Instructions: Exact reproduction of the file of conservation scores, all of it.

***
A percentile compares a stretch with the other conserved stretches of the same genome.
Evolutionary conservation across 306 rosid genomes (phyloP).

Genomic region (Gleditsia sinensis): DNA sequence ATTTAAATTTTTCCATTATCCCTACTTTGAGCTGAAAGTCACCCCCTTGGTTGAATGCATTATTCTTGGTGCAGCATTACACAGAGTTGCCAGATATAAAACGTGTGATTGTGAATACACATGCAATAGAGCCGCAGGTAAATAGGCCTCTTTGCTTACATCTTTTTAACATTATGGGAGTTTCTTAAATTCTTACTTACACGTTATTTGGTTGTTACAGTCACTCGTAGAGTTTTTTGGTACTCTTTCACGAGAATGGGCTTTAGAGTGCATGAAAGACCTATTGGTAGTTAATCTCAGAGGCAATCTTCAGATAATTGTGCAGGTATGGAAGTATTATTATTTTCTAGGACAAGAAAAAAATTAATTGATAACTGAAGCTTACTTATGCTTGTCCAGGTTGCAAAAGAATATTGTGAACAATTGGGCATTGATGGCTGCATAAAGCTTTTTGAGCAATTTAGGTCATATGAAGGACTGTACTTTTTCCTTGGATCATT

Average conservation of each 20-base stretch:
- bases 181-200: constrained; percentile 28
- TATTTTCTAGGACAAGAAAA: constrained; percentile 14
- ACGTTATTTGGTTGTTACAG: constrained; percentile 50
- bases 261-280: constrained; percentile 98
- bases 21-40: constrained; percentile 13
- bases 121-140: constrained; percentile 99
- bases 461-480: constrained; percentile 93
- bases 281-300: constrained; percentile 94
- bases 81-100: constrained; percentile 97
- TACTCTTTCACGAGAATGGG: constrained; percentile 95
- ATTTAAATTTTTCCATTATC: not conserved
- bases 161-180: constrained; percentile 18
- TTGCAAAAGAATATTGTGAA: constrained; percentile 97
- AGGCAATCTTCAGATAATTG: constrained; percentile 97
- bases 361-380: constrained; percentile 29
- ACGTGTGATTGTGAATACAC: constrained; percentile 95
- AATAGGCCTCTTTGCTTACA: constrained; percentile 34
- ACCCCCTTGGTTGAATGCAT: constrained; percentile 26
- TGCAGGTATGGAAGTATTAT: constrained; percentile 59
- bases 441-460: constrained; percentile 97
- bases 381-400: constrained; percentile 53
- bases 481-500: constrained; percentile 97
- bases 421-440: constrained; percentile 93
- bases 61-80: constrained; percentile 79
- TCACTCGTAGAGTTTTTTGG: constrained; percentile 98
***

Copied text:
A percentile compares a stretch with the other conserved stretches of the same genome.
Evolutionary conservation across 306 rosid genomes (phyloP).

Genomic region (Gleditsia sinensis): DNA sequence ATTTAAATTTTTCCATTATCCCTACTTTGAGCTGAAAGTCACCCCCTTGGTTGAATGCATTATTCTTGGTGCAGCATTACACAGAGTTGCCAGATATAAAACGTGTGATTGTGAATACACATGCAATAGAGCCGCAGGTAAATAGGCCTCTTTGCTTACATCTTTTTAACATTATGGGAGTTTCTTAAATTCTTACTTACACGTTATTTGGTTGTTACAGTCACTCGTAGAGTTTTTTGGTACTCTTTCACGAGAATGGGCTTTAGAGTGCATGAAAGACCTATTGGTAGTTAATCTCAGAGGCAATCTTCAGATAATTGTGCAGGTATGGAAGTATTATTATTTTCTAGGACAAGAAAAAAATTAATTGATAACTGAAGCTTACTTATGCTTGTCCAGGTTGCAAAAGAATATTGTGAACAATTGGGCATTGATGGCTGCATAAAGCTTTTTGAGCAATTTAGGTCATATGAAGGACTGTACTTTTTCCTTGGATCATT

Average conservation of each 20-base stretch:
- bases 181-200: constrained; percentile 28
- TATTTTCTAGGACAAGAAAA: constrained; percentile 14
- ACGTTATTTGGTTGTTACAG: constrained; percentile 50
- bases 261-280: constrained; percentile 98
- bases 21-40: constrained; percentile 13
- bases 121-140: constrained; percentile 99
- bases 461-480: constrained; percentile 93
- bases 281-300: constrained; percentile 94
- bases 81-100: constrained; percentile 97
- TACTCTTTCACGAGAATGGG: constrained; percentile 95
- ATTTAAATTTTTCCATTATC: not conserved
- bases 161-180: constrained; percentile 18
- TTGCAAAAGAATATTGTGAA: constrained; percentile 97
- AGGCAATCTTCAGATAATTG: constrained; percentile 97
- bases 361-380: constrained; percentile 29
- ACGTGTGATTGTGAATACAC: constrained; percentile 95
- AATAGGCCTCTTTGCTTACA: constrained; percentile 34
- ACCCCCTTGGTTGAATGCAT: constrained; percentile 26
- TGCAGGTATGGAAGTATTAT: constrained; percentile 59
- bases 441-460: constrained; percentile 97
- bases 381-400: constrained; percentile 53
- bases 481-500: constrained; percentile 97
- bases 421-440: constrained; percentile 93
- bases 61-80: constrained; percentile 79
- TCACTCGTAGAGTTTTTTGG: constrained; percentile 98